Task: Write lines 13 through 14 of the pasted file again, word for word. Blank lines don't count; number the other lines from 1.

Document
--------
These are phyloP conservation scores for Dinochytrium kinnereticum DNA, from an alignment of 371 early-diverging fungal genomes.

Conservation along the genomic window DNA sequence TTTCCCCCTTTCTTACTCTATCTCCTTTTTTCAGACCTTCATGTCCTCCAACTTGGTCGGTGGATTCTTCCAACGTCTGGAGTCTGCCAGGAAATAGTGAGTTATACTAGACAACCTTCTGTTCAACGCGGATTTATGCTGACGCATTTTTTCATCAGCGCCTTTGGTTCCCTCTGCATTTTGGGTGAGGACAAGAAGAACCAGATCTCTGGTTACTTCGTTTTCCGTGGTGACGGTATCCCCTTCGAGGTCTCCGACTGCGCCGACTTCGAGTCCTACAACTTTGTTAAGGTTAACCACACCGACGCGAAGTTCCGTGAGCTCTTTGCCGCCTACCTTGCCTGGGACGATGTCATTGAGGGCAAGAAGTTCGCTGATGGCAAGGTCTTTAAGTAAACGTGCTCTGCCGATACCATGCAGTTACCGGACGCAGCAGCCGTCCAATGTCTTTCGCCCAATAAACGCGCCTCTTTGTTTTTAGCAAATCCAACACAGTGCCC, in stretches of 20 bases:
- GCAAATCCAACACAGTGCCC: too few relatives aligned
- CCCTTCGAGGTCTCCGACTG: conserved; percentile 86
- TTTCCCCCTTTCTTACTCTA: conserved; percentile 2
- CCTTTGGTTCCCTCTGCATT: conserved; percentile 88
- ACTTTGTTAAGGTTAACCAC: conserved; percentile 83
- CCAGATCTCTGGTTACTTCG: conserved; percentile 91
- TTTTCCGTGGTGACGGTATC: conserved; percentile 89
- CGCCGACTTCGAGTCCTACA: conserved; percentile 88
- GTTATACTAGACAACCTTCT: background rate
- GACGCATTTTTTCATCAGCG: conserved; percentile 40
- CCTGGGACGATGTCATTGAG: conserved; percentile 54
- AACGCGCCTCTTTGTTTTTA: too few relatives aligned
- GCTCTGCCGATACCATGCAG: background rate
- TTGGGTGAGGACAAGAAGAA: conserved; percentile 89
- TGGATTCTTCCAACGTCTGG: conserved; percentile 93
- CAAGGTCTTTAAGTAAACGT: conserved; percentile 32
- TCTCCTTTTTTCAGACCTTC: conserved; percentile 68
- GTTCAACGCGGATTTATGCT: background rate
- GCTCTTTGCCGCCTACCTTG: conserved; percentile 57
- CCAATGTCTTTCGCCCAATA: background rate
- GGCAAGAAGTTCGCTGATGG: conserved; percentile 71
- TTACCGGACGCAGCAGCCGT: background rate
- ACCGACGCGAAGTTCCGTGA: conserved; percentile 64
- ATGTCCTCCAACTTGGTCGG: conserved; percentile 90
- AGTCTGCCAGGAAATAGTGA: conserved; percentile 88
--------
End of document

- CCTGGGACGATGTCATTGAG: conserved; percentile 54
- AACGCGCCTCTTTGTTTTTA: too few relatives aligned